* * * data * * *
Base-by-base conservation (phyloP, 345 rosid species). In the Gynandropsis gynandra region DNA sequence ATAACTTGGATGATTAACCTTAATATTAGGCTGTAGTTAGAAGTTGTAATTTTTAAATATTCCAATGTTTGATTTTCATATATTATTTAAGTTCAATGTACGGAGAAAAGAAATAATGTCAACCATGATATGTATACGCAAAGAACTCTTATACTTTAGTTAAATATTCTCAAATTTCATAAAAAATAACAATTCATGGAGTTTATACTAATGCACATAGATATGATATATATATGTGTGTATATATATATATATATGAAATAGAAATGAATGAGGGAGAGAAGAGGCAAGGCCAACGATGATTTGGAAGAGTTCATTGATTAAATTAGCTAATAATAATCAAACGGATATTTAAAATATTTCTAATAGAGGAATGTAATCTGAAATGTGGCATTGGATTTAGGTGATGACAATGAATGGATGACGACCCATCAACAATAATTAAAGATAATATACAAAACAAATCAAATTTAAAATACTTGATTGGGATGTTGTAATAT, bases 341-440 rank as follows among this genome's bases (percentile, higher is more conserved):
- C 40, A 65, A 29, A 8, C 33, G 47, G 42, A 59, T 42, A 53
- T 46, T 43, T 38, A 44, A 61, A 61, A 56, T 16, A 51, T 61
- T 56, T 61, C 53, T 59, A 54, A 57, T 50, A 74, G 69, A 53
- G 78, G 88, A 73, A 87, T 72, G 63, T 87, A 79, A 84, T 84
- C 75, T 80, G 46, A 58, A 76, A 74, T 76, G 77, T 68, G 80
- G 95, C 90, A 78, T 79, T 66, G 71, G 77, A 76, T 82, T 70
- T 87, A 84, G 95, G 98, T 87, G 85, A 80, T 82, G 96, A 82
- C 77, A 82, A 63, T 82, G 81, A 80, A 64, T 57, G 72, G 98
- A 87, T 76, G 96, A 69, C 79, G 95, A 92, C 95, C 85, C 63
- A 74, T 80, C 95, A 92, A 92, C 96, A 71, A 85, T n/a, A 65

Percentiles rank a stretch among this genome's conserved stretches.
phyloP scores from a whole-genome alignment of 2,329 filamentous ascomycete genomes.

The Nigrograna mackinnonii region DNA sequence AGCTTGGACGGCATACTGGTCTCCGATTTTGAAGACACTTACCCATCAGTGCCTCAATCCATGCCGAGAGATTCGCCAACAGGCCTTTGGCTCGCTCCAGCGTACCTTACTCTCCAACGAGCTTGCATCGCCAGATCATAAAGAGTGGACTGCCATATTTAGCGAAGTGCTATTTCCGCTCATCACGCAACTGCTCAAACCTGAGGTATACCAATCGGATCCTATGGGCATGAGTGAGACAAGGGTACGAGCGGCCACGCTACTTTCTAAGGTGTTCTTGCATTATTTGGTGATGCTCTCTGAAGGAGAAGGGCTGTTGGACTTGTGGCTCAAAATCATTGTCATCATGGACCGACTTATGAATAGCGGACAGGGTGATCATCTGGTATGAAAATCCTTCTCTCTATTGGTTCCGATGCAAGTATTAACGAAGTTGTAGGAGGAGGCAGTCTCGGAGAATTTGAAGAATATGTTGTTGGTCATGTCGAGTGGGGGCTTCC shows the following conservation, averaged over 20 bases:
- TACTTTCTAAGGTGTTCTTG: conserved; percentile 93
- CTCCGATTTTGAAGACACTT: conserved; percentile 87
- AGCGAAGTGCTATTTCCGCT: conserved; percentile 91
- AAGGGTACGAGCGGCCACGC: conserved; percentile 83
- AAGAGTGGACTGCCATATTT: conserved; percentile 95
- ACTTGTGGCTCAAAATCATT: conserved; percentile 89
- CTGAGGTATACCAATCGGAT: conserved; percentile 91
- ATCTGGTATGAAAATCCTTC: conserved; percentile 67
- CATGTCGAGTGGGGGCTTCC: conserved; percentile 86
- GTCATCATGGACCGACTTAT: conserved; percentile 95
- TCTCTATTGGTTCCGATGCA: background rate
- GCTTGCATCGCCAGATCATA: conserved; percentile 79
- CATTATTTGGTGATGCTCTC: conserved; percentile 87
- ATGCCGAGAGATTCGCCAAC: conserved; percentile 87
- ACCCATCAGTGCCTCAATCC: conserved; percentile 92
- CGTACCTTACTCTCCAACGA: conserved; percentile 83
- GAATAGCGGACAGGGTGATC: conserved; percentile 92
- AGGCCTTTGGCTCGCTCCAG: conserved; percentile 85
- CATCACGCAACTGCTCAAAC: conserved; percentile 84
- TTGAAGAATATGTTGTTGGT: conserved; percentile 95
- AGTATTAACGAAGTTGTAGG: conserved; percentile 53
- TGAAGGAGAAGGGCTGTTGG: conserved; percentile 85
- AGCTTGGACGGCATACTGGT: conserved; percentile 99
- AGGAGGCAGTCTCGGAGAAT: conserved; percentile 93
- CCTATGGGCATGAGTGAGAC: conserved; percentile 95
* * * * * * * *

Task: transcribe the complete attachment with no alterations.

Base-by-base conservation (phyloP, 345 rosid species). In the Gynandropsis gynandra region DNA sequence ATAACTTGGATGATTAACCTTAATATTAGGCTGTAGTTAGAAGTTGTAATTTTTAAATATTCCAATGTTTGATTTTCATATATTATTTAAGTTCAATGTACGGAGAAAAGAAATAATGTCAACCATGATATGTATACGCAAAGAACTCTTATACTTTAGTTAAATATTCTCAAATTTCATAAAAAATAACAATTCATGGAGTTTATACTAATGCACATAGATATGATATATATATGTGTGTATATATATATATATATGAAATAGAAATGAATGAGGGAGAGAAGAGGCAAGGCCAACGATGATTTGGAAGAGTTCATTGATTAAATTAGCTAATAATAATCAAACGGATATTTAAAATATTTCTAATAGAGGAATGTAATCTGAAATGTGGCATTGGATTTAGGTGATGACAATGAATGGATGACGACCCATCAACAATAATTAAAGATAATATACAAAACAAATCAAATTTAAAATACTTGATTGGGATGTTGTAATAT, bases 341-440 rank as follows among this genome's bases (percentile, higher is more conserved):
- C 40, A 65, A 29, A 8, C 33, G 47, G 42, A 59, T 42, A 53
- T 46, T 43, T 38, A 44, A 61, A 61, A 56, T 16, A 51, T 61
- T 56, T 61, C 53, T 59, A 54, A 57, T 50, A 74, G 69, A 53
- G 78, G 88, A 73, A 87, T 72, G 63, T 87, A 79, A 84, T 84
- C 75, T 80, G 46, A 58, A 76, A 74, T 76, G 77, T 68, G 80
- G 95, C 90, A 78, T 79, T 66, G 71, G 77, A 76, T 82, T 70
- T 87, A 84, G 95, G 98, T 87, G 85, A 80, T 82, G 96, A 82
- C 77, A 82, A 63, T 82, G 81, A 80, A 64, T 57, G 72, G 98
- A 87, T 76, G 96, A 69, C 79, G 95, A 92, C 95, C 85, C 63
- A 74, T 80, C 95, A 92, A 92, C 96, A 71, A 85, T n/a, A 65

Percentiles rank a stretch among this genome's conserved stretches.
phyloP scores from a whole-genome alignment of 2,329 filamentous ascomycete genomes.

The Nigrograna mackinnonii region DNA sequence AGCTTGGACGGCATACTGGTCTCCGATTTTGAAGACACTTACCCATCAGTGCCTCAATCCATGCCGAGAGATTCGCCAACAGGCCTTTGGCTCGCTCCAGCGTACCTTACTCTCCAACGAGCTTGCATCGCCAGATCATAAAGAGTGGACTGCCATATTTAGCGAAGTGCTATTTCCGCTCATCACGCAACTGCTCAAACCTGAGGTATACCAATCGGATCCTATGGGCATGAGTGAGACAAGGGTACGAGCGGCCACGCTACTTTCTAAGGTGTTCTTGCATTATTTGGTGATGCTCTCTGAAGGAGAAGGGCTGTTGGACTTGTGGCTCAAAATCATTGTCATCATGGACCGACTTATGAATAGCGGACAGGGTGATCATCTGGTATGAAAATCCTTCTCTCTATTGGTTCCGATGCAAGTATTAACGAAGTTGTAGGAGGAGGCAGTCTCGGAGAATTTGAAGAATATGTTGTTGGTCATGTCGAGTGGGGGCTTCC shows the following conservation, averaged over 20 bases:
- TACTTTCTAAGGTGTTCTTG: conserved; percentile 93
- CTCCGATTTTGAAGACACTT: conserved; percentile 87
- AGCGAAGTGCTATTTCCGCT: conserved; percentile 91
- AAGGGTACGAGCGGCCACGC: conserved; percentile 83
- AAGAGTGGACTGCCATATTT: conserved; percentile 95
- ACTTGTGGCTCAAAATCATT: conserved; percentile 89
- CTGAGGTATACCAATCGGAT: conserved; percentile 91
- ATCTGGTATGAAAATCCTTC: conserved; percentile 67
- CATGTCGAGTGGGGGCTTCC: conserved; percentile 86
- GTCATCATGGACCGACTTAT: conserved; percentile 95
- TCTCTATTGGTTCCGATGCA: background rate
- GCTTGCATCGCCAGATCATA: conserved; percentile 79
- CATTATTTGGTGATGCTCTC: conserved; percentile 87
- ATGCCGAGAGATTCGCCAAC: conserved; percentile 87
- ACCCATCAGTGCCTCAATCC: conserved; percentile 92
- CGTACCTTACTCTCCAACGA: conserved; percentile 83
- GAATAGCGGACAGGGTGATC: conserved; percentile 92
- AGGCCTTTGGCTCGCTCCAG: conserved; percentile 85
- CATCACGCAACTGCTCAAAC: conserved; percentile 84
- TTGAAGAATATGTTGTTGGT: conserved; percentile 95
- AGTATTAACGAAGTTGTAGG: conserved; percentile 53
- TGAAGGAGAAGGGCTGTTGG: conserved; percentile 85
- AGCTTGGACGGCATACTGGT: conserved; percentile 99
- AGGAGGCAGTCTCGGAGAAT: conserved; percentile 93
- CCTATGGGCATGAGTGAGAC: conserved; percentile 95